// IE 10 fully supports XMLHttpRequest 
			//  but still contains XDomainRequest. 
            // Include check for IE < 10 to force IE 10 calls 
			//	to use standard XMLHttpRequest instead.
            // Only use XDomainRequest for cross-domain calls.

            var xdr = new XDomainRequest();
            if (xdr) {
      , url);
                xdr.onload = function() {
                    var result = $.parseJSON(xdr.responseText);
                    if (result === null 
						|| typeof(result) === 'undefined') {
							result = $.parseJSON(

                    if ($.isFunction(doneCallback)) {
                xdr.onerror = function() {
                    if ($.isFunction(failCallback)) {
                xdr.onprogress = function() {};
            return xdr;
        } else {
            var request = $.ajax({
                type: method,
                url: url,
                data: data,
                dataType: "JSON",
                contentType: 'application/json'
            }).done(function (result) {
                if($.isFunction(doneCallback)) {
            }).fail(function (jqXhr, textStatus) {
                if($.isFunction(failCallback)) {
                    failCallback(jqXhr, textStatus);

            return request;

    return {
        verb: verb,
        executeRequest: executeRequest

Note that I’m choosing to let IE 10 use jQuery’s $.ajax(). IE 10 still includes the XDomainRequest object but there’s no point in using it since the browser can now make cross-domain calls without it.

Here’s an example of calling the executeRequest function for a simple GET operation:

	function(result) {
		// do something with result data
	function(jqXhr, textStatus) {
		// do something with failure data

That’s all you have to do on the client side, let’s move on to implementing cross-domain support for the ASP.NET Web API.

Implementing a delegating handler for cross-domain requests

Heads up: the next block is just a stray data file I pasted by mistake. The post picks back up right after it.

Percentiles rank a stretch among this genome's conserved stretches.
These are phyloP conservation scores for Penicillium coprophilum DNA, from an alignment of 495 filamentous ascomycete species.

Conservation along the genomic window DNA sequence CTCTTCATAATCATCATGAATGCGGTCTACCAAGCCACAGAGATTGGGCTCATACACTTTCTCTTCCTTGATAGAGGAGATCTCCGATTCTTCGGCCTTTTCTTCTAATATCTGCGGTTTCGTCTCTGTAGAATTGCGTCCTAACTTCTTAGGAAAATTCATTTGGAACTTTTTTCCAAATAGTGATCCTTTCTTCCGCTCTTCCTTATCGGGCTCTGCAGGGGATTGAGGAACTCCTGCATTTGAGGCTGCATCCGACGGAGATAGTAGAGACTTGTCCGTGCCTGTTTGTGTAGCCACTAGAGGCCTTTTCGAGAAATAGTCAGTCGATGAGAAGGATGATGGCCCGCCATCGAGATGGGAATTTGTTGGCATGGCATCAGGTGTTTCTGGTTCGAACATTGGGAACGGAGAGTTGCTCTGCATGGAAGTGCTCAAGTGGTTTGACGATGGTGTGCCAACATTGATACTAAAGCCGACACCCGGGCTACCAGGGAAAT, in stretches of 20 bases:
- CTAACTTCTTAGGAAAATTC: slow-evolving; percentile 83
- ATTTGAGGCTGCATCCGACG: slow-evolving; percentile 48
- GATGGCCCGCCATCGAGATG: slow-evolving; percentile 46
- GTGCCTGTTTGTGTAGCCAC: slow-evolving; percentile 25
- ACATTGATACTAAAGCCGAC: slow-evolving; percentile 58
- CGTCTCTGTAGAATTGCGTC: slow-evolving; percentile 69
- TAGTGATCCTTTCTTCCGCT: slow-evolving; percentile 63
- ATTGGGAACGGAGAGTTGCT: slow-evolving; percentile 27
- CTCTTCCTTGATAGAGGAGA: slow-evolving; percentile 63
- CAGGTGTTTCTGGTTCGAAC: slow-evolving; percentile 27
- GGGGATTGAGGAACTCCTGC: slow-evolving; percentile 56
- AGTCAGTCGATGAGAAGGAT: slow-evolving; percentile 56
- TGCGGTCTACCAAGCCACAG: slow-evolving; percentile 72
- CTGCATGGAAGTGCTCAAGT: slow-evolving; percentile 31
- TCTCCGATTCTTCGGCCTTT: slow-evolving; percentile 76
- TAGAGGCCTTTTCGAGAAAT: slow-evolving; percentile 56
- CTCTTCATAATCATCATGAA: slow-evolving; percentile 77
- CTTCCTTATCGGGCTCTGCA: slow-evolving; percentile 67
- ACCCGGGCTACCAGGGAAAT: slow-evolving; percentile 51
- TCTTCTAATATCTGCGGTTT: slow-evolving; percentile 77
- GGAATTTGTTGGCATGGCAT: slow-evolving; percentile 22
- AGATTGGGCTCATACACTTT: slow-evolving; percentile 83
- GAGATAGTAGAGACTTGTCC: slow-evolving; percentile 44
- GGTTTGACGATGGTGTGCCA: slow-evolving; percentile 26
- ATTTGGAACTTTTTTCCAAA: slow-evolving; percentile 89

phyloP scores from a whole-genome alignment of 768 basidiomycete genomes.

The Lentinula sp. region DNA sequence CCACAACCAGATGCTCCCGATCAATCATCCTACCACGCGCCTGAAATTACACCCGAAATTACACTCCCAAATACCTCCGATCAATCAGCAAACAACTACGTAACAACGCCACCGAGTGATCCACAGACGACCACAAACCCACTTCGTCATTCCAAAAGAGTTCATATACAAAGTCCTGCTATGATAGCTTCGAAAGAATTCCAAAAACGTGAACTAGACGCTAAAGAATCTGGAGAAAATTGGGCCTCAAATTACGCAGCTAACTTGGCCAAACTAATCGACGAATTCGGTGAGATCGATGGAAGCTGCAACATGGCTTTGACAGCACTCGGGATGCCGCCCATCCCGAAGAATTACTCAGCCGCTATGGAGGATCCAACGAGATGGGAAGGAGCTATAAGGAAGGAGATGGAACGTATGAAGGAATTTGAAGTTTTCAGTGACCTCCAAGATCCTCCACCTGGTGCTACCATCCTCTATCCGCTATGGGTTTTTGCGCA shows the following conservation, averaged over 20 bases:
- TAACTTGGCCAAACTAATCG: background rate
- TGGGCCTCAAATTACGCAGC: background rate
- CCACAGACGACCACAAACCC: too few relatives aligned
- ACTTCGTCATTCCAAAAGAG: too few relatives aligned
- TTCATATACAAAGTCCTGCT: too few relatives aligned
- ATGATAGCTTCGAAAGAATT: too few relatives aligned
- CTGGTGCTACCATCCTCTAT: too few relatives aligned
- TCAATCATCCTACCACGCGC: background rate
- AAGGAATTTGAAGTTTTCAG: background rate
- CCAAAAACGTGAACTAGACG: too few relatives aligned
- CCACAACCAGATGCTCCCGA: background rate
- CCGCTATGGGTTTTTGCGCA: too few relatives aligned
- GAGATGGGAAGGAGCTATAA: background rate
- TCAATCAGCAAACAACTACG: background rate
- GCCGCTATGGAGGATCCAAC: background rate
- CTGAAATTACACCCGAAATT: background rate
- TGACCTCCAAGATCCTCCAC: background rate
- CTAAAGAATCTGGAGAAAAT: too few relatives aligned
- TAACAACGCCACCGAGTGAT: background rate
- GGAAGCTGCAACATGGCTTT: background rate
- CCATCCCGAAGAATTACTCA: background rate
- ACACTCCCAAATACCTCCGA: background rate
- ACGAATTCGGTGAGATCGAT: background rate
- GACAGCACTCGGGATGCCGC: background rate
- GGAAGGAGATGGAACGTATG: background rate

When a browser makes a cross-domain call, it will add an additional HTTP header to the request called Origin. The value in this header identifies the domain that the request is coming from.

Here’s a screenshot from Fiddler showing the Origin header in the request:


The API should respond to this request with an additional response header called Access-Control-Allow-Origin.

Here’s a screenshot from Fiddler showing the Access-Control-Allow-Origin header in the response.


It’s worth noting that the different browsers show different behavior as far as OPTIONS is concerned. I observed that Firefox and Chrome sent an OPTIONS request, but IE 9 did not. I haven’t tested with IE 10.

A browser will also send a preflight request to interrogate the API about its capabilities for cross-domain requests. This special type of request uses the OPTIONS HTTP verb.

In an OPTIONS request, the client sends a request with the following headers:

  • Access-Control-Request-Method
  • Access-Control-Request-Headers

and the server responds to the request with the following headers:

  • Access-Control-Allow-Methods
  • Access-Control-Allow-Headers

Here’s a screenshot from Fiddler showing the OPTIONS request.


Here’s a screenshot from Fiddler showing the response to the OPTIONS request.


To implement support for this on the API side, you have to write a Delegating Handler. The handler allows you to handle requests to the API and manipulate the response headers before the ASP.NET Web API engine processes the request.